“Don’t Mow, Let It Grow” burst into action as Causeway Coast and Glens Borough Council launched the www.dontmowletitgrow.com website.
The easy to use website will be home to everything you need to know about the management of public grasslands and improving the fortunes of pollinators such as bees and butterflies, on approximately 20 sites within the Council area.
The three year pilot project is the biggest of its type in Northern Ireland, and funded by the Heritage Lottery Fund and Landfill Communities Fund, working with Transport NI and the Northern Ireland Environment Agency.
Rachel Bain, Biodiversity Officer at CC&G Council met with school children to explain what makes the project so important.
She explained: “The “Don’t Mow, Let It Grow” message is simple. Small changes in management of grasslands, give large benefits to biodiversity and ecosystem services. That helps all of us. Pollinators play a key role in local crop production and provide the service for free!”
“Don’t Mow” signs will be placed on sites across the Borough and the community is being encouraged to understand more about nature and get involved, perhaps as a volunteer. Riverside Park was one of the grassland sites announced at the launch.
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The website includes lots of interesting information about the needs of our native pollinators, for example, did you know, dandelions are the main source of early food when bees come out of hibernation in March. They also need a network of flower-rich grassland and meadows to survive and thrive in our increasingly managed landscapes.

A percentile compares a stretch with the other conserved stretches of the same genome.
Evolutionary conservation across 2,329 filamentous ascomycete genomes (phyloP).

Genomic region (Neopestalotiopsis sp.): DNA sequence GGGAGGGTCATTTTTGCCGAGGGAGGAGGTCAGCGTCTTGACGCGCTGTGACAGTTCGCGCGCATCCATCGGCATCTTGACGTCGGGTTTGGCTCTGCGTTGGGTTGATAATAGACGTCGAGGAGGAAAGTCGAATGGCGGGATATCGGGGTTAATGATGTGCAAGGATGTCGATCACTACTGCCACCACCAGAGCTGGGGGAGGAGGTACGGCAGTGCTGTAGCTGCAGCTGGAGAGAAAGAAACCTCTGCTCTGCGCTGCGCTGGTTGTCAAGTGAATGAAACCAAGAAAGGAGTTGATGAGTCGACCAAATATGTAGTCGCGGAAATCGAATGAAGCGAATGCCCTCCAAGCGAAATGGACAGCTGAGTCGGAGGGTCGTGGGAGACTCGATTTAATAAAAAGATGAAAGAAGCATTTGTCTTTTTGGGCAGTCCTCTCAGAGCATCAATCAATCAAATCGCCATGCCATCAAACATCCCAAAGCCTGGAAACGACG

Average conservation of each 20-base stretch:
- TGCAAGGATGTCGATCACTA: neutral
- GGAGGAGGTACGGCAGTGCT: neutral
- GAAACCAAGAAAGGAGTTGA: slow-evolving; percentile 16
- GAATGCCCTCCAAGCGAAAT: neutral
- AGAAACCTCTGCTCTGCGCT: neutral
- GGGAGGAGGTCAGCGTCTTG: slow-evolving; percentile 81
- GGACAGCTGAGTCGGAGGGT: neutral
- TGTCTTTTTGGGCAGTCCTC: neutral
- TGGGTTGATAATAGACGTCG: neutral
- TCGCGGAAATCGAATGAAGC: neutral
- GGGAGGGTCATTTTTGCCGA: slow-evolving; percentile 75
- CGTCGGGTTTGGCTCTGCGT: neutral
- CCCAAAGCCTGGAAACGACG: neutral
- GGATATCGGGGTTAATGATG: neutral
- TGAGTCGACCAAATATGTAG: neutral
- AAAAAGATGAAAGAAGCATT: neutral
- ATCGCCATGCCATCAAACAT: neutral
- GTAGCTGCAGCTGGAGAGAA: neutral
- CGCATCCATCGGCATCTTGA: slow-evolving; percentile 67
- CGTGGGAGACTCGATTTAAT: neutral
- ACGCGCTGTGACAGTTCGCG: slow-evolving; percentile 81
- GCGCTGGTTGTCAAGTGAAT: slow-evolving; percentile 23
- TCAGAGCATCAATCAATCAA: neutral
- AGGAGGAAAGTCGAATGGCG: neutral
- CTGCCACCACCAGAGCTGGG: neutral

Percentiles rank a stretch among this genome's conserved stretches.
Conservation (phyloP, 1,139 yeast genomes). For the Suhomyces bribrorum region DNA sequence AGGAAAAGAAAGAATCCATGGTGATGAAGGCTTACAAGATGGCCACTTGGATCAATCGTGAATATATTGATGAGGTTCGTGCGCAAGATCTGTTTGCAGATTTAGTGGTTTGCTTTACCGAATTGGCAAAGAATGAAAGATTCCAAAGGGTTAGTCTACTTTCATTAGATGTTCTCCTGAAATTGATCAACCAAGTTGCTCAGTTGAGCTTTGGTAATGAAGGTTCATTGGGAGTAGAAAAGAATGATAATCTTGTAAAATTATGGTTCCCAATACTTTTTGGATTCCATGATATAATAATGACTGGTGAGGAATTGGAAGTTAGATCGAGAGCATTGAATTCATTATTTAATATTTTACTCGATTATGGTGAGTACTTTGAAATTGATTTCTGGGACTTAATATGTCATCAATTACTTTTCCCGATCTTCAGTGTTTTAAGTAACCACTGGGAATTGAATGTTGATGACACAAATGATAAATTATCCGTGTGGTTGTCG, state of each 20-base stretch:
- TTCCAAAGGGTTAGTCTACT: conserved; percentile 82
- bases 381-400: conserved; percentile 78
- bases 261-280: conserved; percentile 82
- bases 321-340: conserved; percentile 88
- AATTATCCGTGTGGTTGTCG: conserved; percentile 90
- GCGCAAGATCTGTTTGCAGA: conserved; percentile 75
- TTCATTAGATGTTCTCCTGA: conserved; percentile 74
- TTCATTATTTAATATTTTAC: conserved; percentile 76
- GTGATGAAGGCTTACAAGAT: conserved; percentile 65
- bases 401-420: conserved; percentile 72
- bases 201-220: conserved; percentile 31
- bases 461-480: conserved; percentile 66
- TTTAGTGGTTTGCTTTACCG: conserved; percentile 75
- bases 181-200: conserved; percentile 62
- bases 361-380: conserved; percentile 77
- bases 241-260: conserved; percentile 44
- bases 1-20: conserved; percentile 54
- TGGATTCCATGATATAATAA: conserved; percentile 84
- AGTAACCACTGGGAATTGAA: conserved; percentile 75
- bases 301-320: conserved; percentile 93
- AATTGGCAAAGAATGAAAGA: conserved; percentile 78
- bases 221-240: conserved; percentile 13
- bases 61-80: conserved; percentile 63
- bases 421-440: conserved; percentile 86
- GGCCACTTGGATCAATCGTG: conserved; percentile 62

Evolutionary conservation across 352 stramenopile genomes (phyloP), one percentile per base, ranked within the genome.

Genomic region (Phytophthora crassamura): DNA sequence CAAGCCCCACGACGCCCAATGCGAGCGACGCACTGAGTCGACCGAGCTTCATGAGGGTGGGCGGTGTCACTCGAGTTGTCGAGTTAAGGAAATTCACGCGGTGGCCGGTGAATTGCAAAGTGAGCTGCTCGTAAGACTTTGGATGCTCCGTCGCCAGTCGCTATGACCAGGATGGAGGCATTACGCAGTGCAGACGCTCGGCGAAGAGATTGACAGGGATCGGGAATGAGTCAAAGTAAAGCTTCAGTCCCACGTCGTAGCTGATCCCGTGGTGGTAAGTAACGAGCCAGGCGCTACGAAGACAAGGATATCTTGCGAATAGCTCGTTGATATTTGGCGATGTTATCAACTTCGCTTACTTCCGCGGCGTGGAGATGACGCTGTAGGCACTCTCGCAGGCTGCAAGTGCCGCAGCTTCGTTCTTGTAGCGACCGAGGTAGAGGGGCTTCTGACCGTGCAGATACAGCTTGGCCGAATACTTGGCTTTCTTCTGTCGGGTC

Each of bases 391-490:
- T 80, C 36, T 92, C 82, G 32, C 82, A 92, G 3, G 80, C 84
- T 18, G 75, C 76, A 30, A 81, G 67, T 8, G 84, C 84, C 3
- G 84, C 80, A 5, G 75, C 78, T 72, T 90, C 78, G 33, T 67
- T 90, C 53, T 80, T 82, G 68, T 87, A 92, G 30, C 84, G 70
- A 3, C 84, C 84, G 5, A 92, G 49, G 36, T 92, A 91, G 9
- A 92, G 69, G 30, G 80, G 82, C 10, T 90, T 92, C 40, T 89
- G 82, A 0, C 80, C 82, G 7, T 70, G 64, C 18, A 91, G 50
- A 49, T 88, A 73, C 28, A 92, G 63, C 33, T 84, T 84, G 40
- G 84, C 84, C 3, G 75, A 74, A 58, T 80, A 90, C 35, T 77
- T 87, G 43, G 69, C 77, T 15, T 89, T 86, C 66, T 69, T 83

Melina Quinn from the Northern Ireland Environment Agency, Biodiversity Unit added: “Road verges and public grasslands provide a refuge for our native wildflowers and a vital food source for our pollinators. Insects don’t just pollinate crops, about three-quarters of our wild plants also require pollinators; without them our landscape would be a very different and less beautiful place”.
A spokesperson for Transport NI added, “Don’t Mow, Let It Grow” is a positive management option. It is not abandonment to just let everything grow wild. It is also not a cost saving exercise, but it will hopefully save money which could be spent elsewhere.” He went on to add, “Health and Safety is our first concern and grass will continue to cut grass at junctions etc. to maintain clear and safe sight lines.”
Paul Mullan, Head of Heritage Lottery Northern explained the legacy of the project. “Don’t Mow, Let It Grow” will also produce a practical management toolkit which other Councils and organisations can use to implement similar operations in their approach to grass management on public sites. It is thanks to National Lottery players that we can help support projects such as these”
The selected grassland sites will be surveyed and different management options developed for each site to enhance their biodiversity. The project will also identify areas with Invasive Alien Species and ensuring they are not spread further.
Rachel Bain added, “When properly managed, natural long grass and wild flowers, can be equally or more attractive than carefully manicured lawns. Managed, natural grasslands can make a massive impact on nature and on us.”